May 18, 2024

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Built General Tough

Plum High teacher among newest crop of state certified computer science educators

Plum High School math teacher Tamar McPherson recently joined an elite group of educators dedicated to the future of technology-based learning.

She is one of 38 teachers in the state to become certified in computer science grades 7-12 through the Pennsylvania Department of Education. The professional development opportunity was made possible through the state’s PAsmart initiative.

Created by Gov. Tom Wolf, PAsmart provides resources on educational training opportunities focusing on science, technology, engineering and mathematics (STEM).

“PDE is committed to providing certification pathways for educators interested in attaining their computer science certification,” said Kendall Alexander, department spokesperson.

McPherson said she sought the certification to better educate young learners and grow Plum’s computer science program.

“It’s important,” she said. “With everything being digitized, everything being related to computers somehow, I think that it’s important that some kids get experience. They may not all be software engineers, but they can work in information technology or information science or cyber security. There are a lot of different fields that they can get into.”

Math was something that came easy to McPherson.

“The running joke when I was a little kid was, ‘Just call her ‘Doctor’ and get it over with,’” she said. “It was something they said when I was 8 (years old).”

McPherson graduated from Pittsburgh’s Allderdice High School in 1994 and earned a degree in mechanical engineering from the University of Pittsburgh in 1999.

She would go on to work for years as a engineer in research and development for a biomedical company that made materials for hip and knee implants before becoming a teacher.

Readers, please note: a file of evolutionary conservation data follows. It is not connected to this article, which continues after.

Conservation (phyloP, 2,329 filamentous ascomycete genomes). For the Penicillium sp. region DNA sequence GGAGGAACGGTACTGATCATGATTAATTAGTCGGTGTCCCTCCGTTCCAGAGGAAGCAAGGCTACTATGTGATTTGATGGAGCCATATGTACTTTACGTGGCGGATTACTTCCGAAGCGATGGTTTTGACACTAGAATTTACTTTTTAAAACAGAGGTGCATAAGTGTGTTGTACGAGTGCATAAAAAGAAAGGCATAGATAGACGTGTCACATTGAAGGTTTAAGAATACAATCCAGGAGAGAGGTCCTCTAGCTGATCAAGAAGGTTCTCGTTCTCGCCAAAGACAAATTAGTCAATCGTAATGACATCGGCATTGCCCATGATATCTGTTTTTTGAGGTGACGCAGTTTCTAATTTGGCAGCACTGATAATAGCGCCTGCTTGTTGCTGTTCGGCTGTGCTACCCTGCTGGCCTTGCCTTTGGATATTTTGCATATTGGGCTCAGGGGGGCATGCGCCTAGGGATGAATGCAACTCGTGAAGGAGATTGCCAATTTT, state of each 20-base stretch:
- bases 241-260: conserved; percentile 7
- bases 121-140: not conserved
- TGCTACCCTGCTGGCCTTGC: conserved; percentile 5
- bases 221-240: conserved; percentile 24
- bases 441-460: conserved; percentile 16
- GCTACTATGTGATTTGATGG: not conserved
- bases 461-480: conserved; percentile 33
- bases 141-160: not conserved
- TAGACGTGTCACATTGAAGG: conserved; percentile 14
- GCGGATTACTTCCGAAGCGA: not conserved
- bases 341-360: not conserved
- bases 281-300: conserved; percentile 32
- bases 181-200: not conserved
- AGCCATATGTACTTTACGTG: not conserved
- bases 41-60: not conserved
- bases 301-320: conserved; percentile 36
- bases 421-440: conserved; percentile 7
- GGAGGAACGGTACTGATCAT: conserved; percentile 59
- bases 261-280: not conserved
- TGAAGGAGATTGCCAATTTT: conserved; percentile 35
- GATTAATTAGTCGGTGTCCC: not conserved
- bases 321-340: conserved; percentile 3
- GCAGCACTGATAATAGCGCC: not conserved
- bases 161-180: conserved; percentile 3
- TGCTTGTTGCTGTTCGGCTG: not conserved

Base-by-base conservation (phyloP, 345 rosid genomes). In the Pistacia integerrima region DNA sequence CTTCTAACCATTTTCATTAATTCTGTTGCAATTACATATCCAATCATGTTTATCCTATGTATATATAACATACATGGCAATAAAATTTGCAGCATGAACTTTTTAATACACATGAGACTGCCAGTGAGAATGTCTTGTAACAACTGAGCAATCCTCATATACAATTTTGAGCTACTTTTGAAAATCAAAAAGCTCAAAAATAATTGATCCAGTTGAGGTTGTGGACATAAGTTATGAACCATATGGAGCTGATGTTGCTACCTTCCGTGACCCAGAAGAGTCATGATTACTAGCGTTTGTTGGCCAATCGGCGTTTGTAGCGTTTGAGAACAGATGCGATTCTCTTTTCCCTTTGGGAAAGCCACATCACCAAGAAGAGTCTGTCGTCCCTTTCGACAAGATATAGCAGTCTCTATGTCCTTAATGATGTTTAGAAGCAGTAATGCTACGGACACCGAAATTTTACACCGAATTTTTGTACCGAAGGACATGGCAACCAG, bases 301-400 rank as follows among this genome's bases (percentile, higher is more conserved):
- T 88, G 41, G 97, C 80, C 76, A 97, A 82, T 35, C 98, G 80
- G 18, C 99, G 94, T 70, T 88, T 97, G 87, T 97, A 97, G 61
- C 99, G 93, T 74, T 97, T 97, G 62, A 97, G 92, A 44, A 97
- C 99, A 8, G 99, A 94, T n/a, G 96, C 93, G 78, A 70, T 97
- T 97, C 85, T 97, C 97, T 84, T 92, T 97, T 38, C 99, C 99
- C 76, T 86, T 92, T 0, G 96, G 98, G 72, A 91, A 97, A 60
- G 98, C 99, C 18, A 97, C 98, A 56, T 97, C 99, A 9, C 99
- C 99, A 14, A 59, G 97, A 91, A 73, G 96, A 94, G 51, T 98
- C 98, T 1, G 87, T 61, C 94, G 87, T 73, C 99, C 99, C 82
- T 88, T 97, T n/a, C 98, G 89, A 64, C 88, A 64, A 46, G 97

High school Principal Joe Fishell said the district is lucky to have McPherson on its roster.

“Mrs. McPherson is an amazing teacher who has worked tirelessly for her students.” Fishell said. “She saw an opportunity to lead her department in this area and was confident that she could accomplish great things. What an inspiration to her students and colleagues. I extend my greatest congratulations to her.”

McPherson joined the district as a math teacher in 2004 and was moved to computer science in 2018.

She led an all-girls STEM camp that year and began teaching Advanced Placement (AP) courses.

“I was literally learning along with the kids,” McPherson said. “We’d watch videos together and we’d do stuff together.”

The district partnered with the University of Pittsburgh to offer computer science credits through the AP courses. Pitt has offered such opportunities to Plum students for years.

McPherson took an intermediate programming course over the summer to get more comfortable with her surroundings.

“Getting certified has been the pinnacle of this work for the last couple of years,” McPherson said. “I’m excited the most about being able to start incorporating the things I like to do in my classroom like hands-on activities. … I can provide a much richer experience for kids in the classroom besides, ‘OK, let’s do the next exercise.’ I can dig deeper into the content.”

She has a full slate of computer science courses heading into the school year including classes in intro to computer science, mobile apps and cyber security.

More than 200 students were enrolled in such classes last school year.

McPherson has a master’s degree in secondary education from Chatham University. She also taught marching band at Allderdice and Plum for about 10 years.

Her son, Zachary, is entering his senior year. His older brother, Martin, recently graduated. Both were in McPherson’s classes.

Educators interested in computer science certification can fine more information at pattan.net.

Michael DiVittorio is a Tribune-Review staff writer. You can contact Michael at 412-871-2367, [email protected] or via Twitter .